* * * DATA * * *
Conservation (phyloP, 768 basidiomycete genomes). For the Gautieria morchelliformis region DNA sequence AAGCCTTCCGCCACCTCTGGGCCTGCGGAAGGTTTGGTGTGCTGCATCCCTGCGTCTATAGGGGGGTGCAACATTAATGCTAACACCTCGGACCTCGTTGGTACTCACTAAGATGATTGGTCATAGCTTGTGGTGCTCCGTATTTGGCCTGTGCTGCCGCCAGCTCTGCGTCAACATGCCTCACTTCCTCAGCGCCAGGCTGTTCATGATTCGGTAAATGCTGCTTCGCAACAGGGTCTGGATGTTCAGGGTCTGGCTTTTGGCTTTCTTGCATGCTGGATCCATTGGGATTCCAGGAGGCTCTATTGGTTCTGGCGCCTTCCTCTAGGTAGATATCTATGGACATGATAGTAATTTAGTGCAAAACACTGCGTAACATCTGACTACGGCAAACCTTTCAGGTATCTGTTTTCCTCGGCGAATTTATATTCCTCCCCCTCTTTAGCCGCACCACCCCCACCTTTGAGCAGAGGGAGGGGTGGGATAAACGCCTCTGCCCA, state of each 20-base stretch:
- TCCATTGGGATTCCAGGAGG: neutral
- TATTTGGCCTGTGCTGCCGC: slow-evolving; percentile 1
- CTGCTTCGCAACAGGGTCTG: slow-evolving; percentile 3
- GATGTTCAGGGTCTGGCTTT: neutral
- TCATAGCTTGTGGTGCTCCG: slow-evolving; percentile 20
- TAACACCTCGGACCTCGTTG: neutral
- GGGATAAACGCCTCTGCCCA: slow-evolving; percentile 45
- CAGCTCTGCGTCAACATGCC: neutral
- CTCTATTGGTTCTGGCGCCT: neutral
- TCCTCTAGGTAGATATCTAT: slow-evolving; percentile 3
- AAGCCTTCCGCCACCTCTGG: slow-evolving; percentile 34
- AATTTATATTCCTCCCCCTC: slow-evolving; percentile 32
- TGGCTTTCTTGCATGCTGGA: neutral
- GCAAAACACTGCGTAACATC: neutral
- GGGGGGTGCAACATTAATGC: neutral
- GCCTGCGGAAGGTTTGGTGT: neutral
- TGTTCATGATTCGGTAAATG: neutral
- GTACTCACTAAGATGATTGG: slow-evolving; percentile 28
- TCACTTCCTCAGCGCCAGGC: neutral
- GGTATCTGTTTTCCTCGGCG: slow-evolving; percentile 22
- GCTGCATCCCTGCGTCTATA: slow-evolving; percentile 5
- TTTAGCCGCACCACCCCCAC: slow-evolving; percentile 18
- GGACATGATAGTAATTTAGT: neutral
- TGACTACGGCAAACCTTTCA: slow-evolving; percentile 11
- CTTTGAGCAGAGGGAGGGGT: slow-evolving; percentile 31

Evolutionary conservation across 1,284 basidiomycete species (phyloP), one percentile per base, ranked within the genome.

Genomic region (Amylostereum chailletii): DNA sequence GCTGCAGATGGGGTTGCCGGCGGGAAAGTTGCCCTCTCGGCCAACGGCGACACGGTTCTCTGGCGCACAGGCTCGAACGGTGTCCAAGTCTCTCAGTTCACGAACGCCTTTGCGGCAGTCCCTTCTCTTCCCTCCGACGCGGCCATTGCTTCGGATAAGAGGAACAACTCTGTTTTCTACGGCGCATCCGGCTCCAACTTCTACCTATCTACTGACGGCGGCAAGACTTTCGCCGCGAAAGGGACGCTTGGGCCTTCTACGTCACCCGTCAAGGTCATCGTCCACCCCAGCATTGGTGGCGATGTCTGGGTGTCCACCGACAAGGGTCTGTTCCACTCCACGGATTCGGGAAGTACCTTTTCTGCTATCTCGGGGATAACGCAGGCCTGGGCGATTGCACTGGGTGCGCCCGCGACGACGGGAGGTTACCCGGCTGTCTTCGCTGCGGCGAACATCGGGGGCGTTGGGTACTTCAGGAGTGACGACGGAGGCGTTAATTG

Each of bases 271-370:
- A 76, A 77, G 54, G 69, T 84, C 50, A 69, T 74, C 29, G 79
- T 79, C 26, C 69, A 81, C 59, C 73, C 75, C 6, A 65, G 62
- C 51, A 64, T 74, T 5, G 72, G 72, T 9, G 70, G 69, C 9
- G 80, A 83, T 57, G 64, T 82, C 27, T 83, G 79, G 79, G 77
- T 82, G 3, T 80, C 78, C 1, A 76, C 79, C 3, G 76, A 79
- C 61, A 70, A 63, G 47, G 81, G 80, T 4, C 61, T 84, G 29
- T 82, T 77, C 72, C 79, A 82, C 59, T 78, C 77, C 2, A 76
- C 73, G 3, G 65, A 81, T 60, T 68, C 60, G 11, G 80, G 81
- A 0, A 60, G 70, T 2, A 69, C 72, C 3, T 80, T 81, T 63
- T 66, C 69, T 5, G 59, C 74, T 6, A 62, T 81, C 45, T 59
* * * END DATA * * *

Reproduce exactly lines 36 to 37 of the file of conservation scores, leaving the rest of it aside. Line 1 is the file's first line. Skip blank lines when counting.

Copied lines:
- T 82, T 77, C 72, C 79, A 82, C 59, T 78, C 77, C 2, A 76
- C 73, G 3, G 65, A 81, T 60, T 68, C 60, G 11, G 80, G 81